Paris show of mas­ter­pieces proves a hit

Ex­hi­bi­tion of pri­vate mod­ern-art col­lec­tions un­seen out­side Rus­sia to be ex­tended

The Daily Star (Lebanon) - - ARTS & CULTURE - By An­toine Froidefond, and Fiachra Gib­bons

PARIS: A smash-hit show of one the world’s great­est pri­vate col­lec­tions of mod­ern art is to be ex­tended af­ter 600,000 peo­ple flocked to see it in just 10 weeks.

“Icons of Mod­ern Art,” at Paris’ Louis Vuit­ton Foun­da­tion, fea­tures the cream of the stag­ger­ing col­lec­tion of 250 paint­ings put to­gether by Sergei Shchukin be­fore the Bol­she­vik Rev­o­lu­tion, which had never be­fore been seen out­side Rus­sia.

The show in­cludes 29 works by Pi­casso, 22 by Matisse, 12 by Gau­guin and other top-notch Cezannes and Van Goghs that the su­per-rich tex­tile mer­chant picked up on trips to Paris be­fore World War I.

With 60,000 peo­ple a week flock­ing to the spec­tac­u­lar, though mod­est­sized, pri­vate gallery de­signed by Frank Gehry, its hours are be­ing ex­tended to try to cope with the de­mand, with doors open­ing seven days a week un­til 11 p.m. in Fe­bru­ary.

In the fi­nal week of the ex­tended run, which ends March 5, the foun­da­tion in the west of the French cap­i­tal will stay open till 1 a.m.

Paid for by the French lux­ury goods ty­coon Bernard Ar­nault, the gallery will lay on a break­fast every morn­ing for vis­i­tors in the fi­nal week when doors open at 7 a.m.

That could end up amount­ing to quite a moun­tain of crois­sants as the show’s at­ten­dance is al­ready out­strip­ping the block­buster “Magritte” ex­hibit at Paris’ Pom­pi­dou Cen­tre, which is cur­rently pulling in 6,000 peo­ple a day.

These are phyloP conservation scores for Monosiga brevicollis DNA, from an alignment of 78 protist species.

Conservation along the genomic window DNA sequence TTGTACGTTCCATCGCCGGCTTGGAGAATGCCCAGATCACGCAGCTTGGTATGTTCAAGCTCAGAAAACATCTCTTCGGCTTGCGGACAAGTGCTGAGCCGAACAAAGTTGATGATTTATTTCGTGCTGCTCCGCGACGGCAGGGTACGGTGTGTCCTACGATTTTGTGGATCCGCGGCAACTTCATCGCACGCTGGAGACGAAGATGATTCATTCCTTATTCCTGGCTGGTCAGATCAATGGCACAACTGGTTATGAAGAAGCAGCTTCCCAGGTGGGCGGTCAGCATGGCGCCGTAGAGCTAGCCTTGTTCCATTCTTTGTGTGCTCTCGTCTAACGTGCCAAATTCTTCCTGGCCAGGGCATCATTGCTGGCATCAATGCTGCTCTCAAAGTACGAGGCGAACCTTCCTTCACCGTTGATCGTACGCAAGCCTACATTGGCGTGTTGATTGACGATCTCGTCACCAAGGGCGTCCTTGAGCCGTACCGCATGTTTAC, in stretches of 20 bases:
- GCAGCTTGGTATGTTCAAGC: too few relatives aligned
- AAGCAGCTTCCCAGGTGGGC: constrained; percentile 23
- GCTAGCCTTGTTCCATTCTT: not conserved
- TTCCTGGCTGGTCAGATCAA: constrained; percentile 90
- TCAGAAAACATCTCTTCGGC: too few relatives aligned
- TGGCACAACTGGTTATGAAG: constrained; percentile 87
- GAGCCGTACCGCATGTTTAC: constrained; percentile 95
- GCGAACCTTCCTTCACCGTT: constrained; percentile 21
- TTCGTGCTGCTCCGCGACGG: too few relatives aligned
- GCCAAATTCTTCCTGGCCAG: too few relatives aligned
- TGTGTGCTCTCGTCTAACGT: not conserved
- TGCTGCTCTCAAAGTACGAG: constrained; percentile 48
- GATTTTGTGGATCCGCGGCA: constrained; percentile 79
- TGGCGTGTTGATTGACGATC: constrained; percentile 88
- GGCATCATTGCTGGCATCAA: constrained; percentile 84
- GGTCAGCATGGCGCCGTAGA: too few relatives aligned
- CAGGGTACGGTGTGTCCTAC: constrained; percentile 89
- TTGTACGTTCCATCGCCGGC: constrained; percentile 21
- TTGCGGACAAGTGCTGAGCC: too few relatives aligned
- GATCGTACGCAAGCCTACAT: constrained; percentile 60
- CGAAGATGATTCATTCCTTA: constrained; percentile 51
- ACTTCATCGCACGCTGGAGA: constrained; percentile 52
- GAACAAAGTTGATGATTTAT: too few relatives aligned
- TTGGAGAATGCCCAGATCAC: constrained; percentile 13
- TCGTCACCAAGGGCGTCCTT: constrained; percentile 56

As well as the im­pres­sion­ist and post-im­pres­sion­ist mas­ter­pieces, the ex­hi­bi­tion also in­cludes 30 ma­jor pieces from Rus­sia’s avant-garde supre­ma­tist and con­struc­tivist move­ments, loaned by the Tretyakov State Gallery in Moscow and the Rus­sian Mu­seum in St Peters­burg.

Shchukin, who fled Rus­sia for France af­ter the rev­o­lu­tion, had a par­tic­u­larly close re­la­tion­ship with Henri Matisse, whom he brought to Moscow in 1911 to dec­o­rate his pala­tial home.

He also com­mis­sioned two of the artist’s most im­por­tant works, “The Dance” and “Mu­sic,” which are the cen­tre­pieces of the Paris show, cu­rated by the former head of the city’s Pi­casso Mu­seum, Anne Bal­das­sari.

Lenin him­self signed the de­cree to ex­pro­pri­ate the works, be­fore Stalin scat­tered the col­lec­tion to mu­se­ums in Moscow and St Peters­burg, con­demn­ing some of the great­est mas­ter­pieces of 20th-cen­tury art as “bour­geois and cos­mopoli­tan.”

The ex­hi­bi­tion is the fruit of years of ne­go­ti­a­tions be­tween LVMH boss Ar­nault and the Rus­sian au­thor­i­ties, with a part­ner­ship agree­ment signed last year be­tween the foun­da­tion and the Her­mitage Mu­seum in St Peters­burg and Moscow’s Pushkin Mu­seum.

A man look­ing at a paint­ing in col­lec­tor Sergei Shchukin’s Chtchoukine col­lec­tion, part of the ex­hi­bi­tion “Icons of mod­ern art,” at Paris’ Louis Vuit­ton foun­da­tion.

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